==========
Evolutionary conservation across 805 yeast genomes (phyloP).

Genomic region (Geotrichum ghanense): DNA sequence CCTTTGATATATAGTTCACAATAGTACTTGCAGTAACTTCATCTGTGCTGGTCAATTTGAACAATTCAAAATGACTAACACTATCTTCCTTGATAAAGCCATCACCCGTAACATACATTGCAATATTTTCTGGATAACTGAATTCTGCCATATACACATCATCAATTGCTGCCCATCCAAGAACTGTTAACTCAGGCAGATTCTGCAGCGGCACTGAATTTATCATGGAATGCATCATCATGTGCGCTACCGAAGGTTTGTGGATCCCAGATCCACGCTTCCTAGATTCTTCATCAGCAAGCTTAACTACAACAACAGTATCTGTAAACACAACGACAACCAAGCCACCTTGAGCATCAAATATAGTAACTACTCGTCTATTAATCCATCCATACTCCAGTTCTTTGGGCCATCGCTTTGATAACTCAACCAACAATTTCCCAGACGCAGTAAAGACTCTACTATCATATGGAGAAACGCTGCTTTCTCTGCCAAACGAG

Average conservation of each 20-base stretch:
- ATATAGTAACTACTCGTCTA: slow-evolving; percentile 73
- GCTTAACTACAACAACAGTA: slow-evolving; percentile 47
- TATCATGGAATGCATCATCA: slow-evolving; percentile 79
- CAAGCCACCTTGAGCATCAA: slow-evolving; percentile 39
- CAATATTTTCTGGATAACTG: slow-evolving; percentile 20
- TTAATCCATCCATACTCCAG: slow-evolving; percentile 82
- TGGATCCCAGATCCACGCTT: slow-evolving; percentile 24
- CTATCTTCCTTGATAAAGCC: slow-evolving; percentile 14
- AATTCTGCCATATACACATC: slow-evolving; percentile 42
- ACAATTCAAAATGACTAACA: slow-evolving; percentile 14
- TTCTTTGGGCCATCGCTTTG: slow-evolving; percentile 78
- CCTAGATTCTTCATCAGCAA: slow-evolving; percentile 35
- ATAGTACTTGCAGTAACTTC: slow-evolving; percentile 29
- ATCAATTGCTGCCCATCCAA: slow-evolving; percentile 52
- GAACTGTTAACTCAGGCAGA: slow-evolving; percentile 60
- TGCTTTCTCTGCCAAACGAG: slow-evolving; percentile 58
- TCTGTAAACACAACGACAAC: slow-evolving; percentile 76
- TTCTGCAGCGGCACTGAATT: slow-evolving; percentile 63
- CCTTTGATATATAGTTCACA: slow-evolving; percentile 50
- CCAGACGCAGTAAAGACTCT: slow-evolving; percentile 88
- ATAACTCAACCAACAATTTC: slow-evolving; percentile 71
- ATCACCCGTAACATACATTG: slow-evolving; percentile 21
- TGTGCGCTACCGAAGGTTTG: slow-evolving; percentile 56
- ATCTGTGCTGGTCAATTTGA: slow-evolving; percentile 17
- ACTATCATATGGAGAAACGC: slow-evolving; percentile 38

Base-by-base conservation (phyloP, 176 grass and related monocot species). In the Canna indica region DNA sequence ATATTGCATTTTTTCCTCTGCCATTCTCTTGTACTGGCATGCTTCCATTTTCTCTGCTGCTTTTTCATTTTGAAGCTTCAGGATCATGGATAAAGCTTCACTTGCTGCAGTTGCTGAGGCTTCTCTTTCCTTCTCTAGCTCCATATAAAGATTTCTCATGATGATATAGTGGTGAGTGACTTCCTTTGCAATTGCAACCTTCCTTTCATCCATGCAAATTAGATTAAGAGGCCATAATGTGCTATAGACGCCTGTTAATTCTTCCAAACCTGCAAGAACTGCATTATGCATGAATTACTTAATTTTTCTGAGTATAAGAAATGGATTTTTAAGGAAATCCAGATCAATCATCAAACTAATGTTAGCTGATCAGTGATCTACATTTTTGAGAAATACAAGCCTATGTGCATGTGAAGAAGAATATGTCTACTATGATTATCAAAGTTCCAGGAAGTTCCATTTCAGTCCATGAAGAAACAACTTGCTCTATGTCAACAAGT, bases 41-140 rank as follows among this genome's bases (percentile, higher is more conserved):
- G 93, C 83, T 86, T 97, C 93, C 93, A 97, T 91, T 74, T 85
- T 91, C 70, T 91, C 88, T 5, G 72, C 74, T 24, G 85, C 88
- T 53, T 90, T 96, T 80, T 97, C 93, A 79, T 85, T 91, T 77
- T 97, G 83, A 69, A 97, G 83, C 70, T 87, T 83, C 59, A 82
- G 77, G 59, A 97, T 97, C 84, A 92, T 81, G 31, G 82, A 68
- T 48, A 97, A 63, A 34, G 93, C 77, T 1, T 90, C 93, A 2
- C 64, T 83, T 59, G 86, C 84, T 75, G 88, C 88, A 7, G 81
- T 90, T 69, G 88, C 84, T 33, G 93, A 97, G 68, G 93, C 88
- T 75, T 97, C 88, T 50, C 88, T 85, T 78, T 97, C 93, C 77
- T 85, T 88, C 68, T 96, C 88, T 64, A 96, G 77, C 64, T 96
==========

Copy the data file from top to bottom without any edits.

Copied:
Evolutionary conservation across 805 yeast genomes (phyloP).

Genomic region (Geotrichum ghanense): DNA sequence CCTTTGATATATAGTTCACAATAGTACTTGCAGTAACTTCATCTGTGCTGGTCAATTTGAACAATTCAAAATGACTAACACTATCTTCCTTGATAAAGCCATCACCCGTAACATACATTGCAATATTTTCTGGATAACTGAATTCTGCCATATACACATCATCAATTGCTGCCCATCCAAGAACTGTTAACTCAGGCAGATTCTGCAGCGGCACTGAATTTATCATGGAATGCATCATCATGTGCGCTACCGAAGGTTTGTGGATCCCAGATCCACGCTTCCTAGATTCTTCATCAGCAAGCTTAACTACAACAACAGTATCTGTAAACACAACGACAACCAAGCCACCTTGAGCATCAAATATAGTAACTACTCGTCTATTAATCCATCCATACTCCAGTTCTTTGGGCCATCGCTTTGATAACTCAACCAACAATTTCCCAGACGCAGTAAAGACTCTACTATCATATGGAGAAACGCTGCTTTCTCTGCCAAACGAG

Average conservation of each 20-base stretch:
- ATATAGTAACTACTCGTCTA: slow-evolving; percentile 73
- GCTTAACTACAACAACAGTA: slow-evolving; percentile 47
- TATCATGGAATGCATCATCA: slow-evolving; percentile 79
- CAAGCCACCTTGAGCATCAA: slow-evolving; percentile 39
- CAATATTTTCTGGATAACTG: slow-evolving; percentile 20
- TTAATCCATCCATACTCCAG: slow-evolving; percentile 82
- TGGATCCCAGATCCACGCTT: slow-evolving; percentile 24
- CTATCTTCCTTGATAAAGCC: slow-evolving; percentile 14
- AATTCTGCCATATACACATC: slow-evolving; percentile 42
- ACAATTCAAAATGACTAACA: slow-evolving; percentile 14
- TTCTTTGGGCCATCGCTTTG: slow-evolving; percentile 78
- CCTAGATTCTTCATCAGCAA: slow-evolving; percentile 35
- ATAGTACTTGCAGTAACTTC: slow-evolving; percentile 29
- ATCAATTGCTGCCCATCCAA: slow-evolving; percentile 52
- GAACTGTTAACTCAGGCAGA: slow-evolving; percentile 60
- TGCTTTCTCTGCCAAACGAG: slow-evolving; percentile 58
- TCTGTAAACACAACGACAAC: slow-evolving; percentile 76
- TTCTGCAGCGGCACTGAATT: slow-evolving; percentile 63
- CCTTTGATATATAGTTCACA: slow-evolving; percentile 50
- CCAGACGCAGTAAAGACTCT: slow-evolving; percentile 88
- ATAACTCAACCAACAATTTC: slow-evolving; percentile 71
- ATCACCCGTAACATACATTG: slow-evolving; percentile 21
- TGTGCGCTACCGAAGGTTTG: slow-evolving; percentile 56
- ATCTGTGCTGGTCAATTTGA: slow-evolving; percentile 17
- ACTATCATATGGAGAAACGC: slow-evolving; percentile 38

Base-by-base conservation (phyloP, 176 grass and related monocot species). In the Canna indica region DNA sequence ATATTGCATTTTTTCCTCTGCCATTCTCTTGTACTGGCATGCTTCCATTTTCTCTGCTGCTTTTTCATTTTGAAGCTTCAGGATCATGGATAAAGCTTCACTTGCTGCAGTTGCTGAGGCTTCTCTTTCCTTCTCTAGCTCCATATAAAGATTTCTCATGATGATATAGTGGTGAGTGACTTCCTTTGCAATTGCAACCTTCCTTTCATCCATGCAAATTAGATTAAGAGGCCATAATGTGCTATAGACGCCTGTTAATTCTTCCAAACCTGCAAGAACTGCATTATGCATGAATTACTTAATTTTTCTGAGTATAAGAAATGGATTTTTAAGGAAATCCAGATCAATCATCAAACTAATGTTAGCTGATCAGTGATCTACATTTTTGAGAAATACAAGCCTATGTGCATGTGAAGAAGAATATGTCTACTATGATTATCAAAGTTCCAGGAAGTTCCATTTCAGTCCATGAAGAAACAACTTGCTCTATGTCAACAAGT, bases 41-140 rank as follows among this genome's bases (percentile, higher is more conserved):
- G 93, C 83, T 86, T 97, C 93, C 93, A 97, T 91, T 74, T 85
- T 91, C 70, T 91, C 88, T 5, G 72, C 74, T 24, G 85, C 88
- T 53, T 90, T 96, T 80, T 97, C 93, A 79, T 85, T 91, T 77
- T 97, G 83, A 69, A 97, G 83, C 70, T 87, T 83, C 59, A 82
- G 77, G 59, A 97, T 97, C 84, A 92, T 81, G 31, G 82, A 68
- T 48, A 97, A 63, A 34, G 93, C 77, T 1, T 90, C 93, A 2
- C 64, T 83, T 59, G 86, C 84, T 75, G 88, C 88, A 7, G 81
- T 90, T 69, G 88, C 84, T 33, G 93, A 97, G 68, G 93, C 88
- T 75, T 97, C 88, T 50, C 88, T 85, T 78, T 97, C 93, C 77
- T 85, T 88, C 68, T 96, C 88, T 64, A 96, G 77, C 64, T 96